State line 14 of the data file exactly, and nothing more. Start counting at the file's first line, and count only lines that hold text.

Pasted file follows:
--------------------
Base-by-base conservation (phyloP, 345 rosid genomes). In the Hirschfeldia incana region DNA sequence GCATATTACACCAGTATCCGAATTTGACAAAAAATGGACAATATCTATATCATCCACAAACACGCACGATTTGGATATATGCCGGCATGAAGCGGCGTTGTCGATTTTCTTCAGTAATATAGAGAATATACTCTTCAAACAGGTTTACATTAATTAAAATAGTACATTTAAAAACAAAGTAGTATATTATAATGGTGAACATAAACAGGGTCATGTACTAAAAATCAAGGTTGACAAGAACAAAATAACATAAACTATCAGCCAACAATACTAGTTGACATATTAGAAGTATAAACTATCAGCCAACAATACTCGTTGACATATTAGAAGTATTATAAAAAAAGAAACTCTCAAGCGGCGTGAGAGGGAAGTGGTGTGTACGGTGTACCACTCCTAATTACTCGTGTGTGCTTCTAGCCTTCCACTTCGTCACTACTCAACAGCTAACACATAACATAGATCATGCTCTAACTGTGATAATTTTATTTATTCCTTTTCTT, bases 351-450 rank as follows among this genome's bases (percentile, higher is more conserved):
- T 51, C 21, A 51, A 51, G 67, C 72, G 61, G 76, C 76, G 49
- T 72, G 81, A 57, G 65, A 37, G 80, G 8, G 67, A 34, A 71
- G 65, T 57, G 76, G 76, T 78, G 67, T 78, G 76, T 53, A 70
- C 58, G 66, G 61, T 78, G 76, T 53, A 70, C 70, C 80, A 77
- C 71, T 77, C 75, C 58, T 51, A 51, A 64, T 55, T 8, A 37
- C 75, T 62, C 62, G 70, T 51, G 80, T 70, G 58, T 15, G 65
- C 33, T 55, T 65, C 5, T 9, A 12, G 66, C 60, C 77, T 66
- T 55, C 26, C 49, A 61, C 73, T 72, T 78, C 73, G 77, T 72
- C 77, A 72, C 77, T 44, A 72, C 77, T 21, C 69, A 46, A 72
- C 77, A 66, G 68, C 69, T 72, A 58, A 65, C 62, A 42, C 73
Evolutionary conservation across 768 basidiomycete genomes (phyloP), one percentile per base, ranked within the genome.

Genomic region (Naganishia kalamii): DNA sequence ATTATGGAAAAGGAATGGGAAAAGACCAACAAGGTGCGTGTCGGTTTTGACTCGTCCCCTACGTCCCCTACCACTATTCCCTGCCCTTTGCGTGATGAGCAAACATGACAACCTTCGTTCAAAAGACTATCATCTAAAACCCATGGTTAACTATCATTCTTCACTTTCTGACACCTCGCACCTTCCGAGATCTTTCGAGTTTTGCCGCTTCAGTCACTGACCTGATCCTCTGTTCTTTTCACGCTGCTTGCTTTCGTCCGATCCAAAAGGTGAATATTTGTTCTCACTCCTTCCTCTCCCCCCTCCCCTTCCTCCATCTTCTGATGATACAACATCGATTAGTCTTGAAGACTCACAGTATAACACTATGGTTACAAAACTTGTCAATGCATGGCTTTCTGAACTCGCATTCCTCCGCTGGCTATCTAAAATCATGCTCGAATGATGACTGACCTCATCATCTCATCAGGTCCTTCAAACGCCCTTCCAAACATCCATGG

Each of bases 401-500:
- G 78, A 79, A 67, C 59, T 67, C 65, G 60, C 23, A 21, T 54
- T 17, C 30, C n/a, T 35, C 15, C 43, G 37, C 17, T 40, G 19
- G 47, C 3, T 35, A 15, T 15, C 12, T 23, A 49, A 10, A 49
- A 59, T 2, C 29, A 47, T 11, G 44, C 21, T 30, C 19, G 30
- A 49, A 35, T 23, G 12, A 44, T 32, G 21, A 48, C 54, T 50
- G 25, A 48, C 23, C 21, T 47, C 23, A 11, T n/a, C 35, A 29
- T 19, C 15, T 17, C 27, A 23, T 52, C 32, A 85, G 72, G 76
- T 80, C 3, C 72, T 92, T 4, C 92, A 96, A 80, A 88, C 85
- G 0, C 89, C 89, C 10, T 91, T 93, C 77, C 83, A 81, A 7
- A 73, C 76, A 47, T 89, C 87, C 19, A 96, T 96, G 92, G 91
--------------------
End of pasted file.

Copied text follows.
Each of bases 401-500: